Both other sets of eyes told me a different opinion on someone I had already 'let through' as a potential. It comes down to how well you trust your system.



Bear in mind this is not a fail safe solution and there will always be adjustments...but six months vacancy should tell us something. Rent to high, screening to tight, wrong property in wrong neighbourhood, whatever that is...



If you are specifically trying to turn it into rent to own, you NEED professional people on your team to screen tenants for you in my opinion. Try chatting with your mortgage broker to get you solid leads...on a close, you can pay them for their referral.



Most of the work will be done for you as the people they send you should be just on the cusp of not being able to qualify for a mortgage yet...



I hope this helps you out a bit...feel free to holla-back!
 

kfort

Senior Forum Member
REIN Member
Sep 1, 2010
1,464
246
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#4
Joey, any tips/tricks on how you streamlined your advertising system to screen tenants? Was it simply where you advertised? The rental price itself? Location of rental? I recently used a bandit sign which resulted in a ton of calls, however given that my rental is in a neighbourhood that is still transitioning I received a lot of calls from folks who simply did not meet my standards. I think next time I will post an information bulletin beside my bandit. Thanks
 

JoeRagona

Frequent Forum Member
Registered
Jan 10, 2008
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Oakville, ON
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#5
Kris, I basically streamlined my advertising by sitting back and figuring out what my ideal tenant looked like, what they thought like and what would appeal to them. I then literally wrote a story about my home touching on all the trigger points I knew would grab their attention.



By looking at your advertising from the customers point of view, it helps you attract the ones your are looking for (if you first know who they are) and secondly filter out the ones who are not appealing to you because you are not speaking their language. Does this make sense?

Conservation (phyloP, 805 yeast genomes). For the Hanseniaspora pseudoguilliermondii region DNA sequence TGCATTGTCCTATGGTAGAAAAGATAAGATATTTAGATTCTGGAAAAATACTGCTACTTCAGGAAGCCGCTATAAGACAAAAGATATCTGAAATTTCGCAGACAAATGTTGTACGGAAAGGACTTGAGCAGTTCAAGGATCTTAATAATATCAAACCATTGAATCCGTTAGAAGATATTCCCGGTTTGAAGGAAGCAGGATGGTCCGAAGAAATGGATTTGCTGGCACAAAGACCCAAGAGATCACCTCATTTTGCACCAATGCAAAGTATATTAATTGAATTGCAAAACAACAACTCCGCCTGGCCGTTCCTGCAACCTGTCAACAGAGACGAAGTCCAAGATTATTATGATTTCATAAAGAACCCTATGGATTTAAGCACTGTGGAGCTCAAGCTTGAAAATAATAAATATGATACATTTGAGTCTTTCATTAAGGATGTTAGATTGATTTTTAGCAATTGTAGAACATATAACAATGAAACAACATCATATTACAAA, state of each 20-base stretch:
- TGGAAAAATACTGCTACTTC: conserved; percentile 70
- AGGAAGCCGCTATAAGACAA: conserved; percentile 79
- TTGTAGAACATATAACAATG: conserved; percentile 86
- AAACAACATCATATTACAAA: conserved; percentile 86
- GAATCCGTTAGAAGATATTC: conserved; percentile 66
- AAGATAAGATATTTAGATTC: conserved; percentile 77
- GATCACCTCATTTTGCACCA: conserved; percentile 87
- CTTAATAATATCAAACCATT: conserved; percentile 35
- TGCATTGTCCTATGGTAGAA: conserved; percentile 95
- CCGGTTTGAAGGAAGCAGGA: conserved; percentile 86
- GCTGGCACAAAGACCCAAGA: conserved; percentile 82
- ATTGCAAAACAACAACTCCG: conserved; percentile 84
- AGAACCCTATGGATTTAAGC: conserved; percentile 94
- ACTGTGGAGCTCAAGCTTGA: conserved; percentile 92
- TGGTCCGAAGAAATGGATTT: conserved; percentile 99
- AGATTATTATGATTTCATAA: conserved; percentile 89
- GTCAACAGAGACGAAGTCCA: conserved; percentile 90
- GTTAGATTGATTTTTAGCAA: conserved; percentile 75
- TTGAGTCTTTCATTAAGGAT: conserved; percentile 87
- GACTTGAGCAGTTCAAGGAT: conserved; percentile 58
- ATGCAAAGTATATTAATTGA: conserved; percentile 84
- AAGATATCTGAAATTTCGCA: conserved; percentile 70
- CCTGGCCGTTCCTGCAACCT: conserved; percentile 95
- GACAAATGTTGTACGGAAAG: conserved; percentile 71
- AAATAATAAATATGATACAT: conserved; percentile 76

So, back to my ad. My kijiji post was more than 500 words, it was quite long and by the time you got to the end of it, you were already 'pre-approved' because you had lasted that long. At the same time, my pricing was over market but I sold everything the steak
AND
the sizzle.



Obviously the location of the rental is very important so you should first know your customer (tenant) then go to an area that will serve them and make sense to your investment criteria. THEN you structure your advertising around that.



I'm not familiar with a 'bandit' sign but if it brought you people who did not meet your standards, I'm sure you get what I'm talking about here. Don't use the bandit sign with a secondary notice because all your doing is wasting people's time including yours when they choose not to read the secondary information and STILL call you.



I hope that helps out a bit Kris...let me know if there is anything else you need.
 

mcilroy

New Forum Member
Registered
Sep 15, 2008
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Sherwood Park
#6
Thank you Joe for your advice and encouragement. Just what I needed - a fresh set of eyes really can make a difference. Great suggestion to talk to Chris again - I have him pull credit on all my applicants. My unit which I had advertised as a "rental" has had only losers apply. My rent is not any higher than others in the area - which is a great area and the unit is clean and only 6 years old. Can't understand. As a Rent to own I have had more interest in the last week on this. Now I am re-reading Mark L.'s book to try to learn this approach quickly. I have looked at other websites for rent to own in Edmonton and it seems that the monthly rents are much lower than suggested in Mark's book. Not sure how to decide on lease rate, deposit amount and appreciation rate. Thanks again for the suggestions. I will send an email to my mortgage broker as well. Take care.
 

JoeRagona

Frequent Forum Member
Registered
Jan 10, 2008
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Oakville, ON
engagedinvestor.com
#7
You bet Kelly!!



I'm sure it will all come together for you. Studying the RTO material will help you avoid mistakes. When you are deciding on the lease rate,deposit and appreciation, make sure it is in line with your system and always analyze as if it's a straight rental!



If you do continue to 'rental' route, why not increase your rent to filter out the 'losers'? Some are afraid to be outside the norm but isn't that what you want, the 'selected' tenant?



Good luck with everything Kelly. Send me an email to let me know when things are all sewn up! :)
 

ShannonMurree

Inspired Forum Member
REIN Member
#8
Oh Lord...Trillium. The property from hell.

Hey, I agree with you. As your Realtor and Property Manager it was truly a growth experience for you. You also tried to give them an opportunity for home ownership and they had the big cash downpayment which is also what "sucked you in" and overlook your gut instinct.

Have definitely come along way friend and still even more yet to come! :)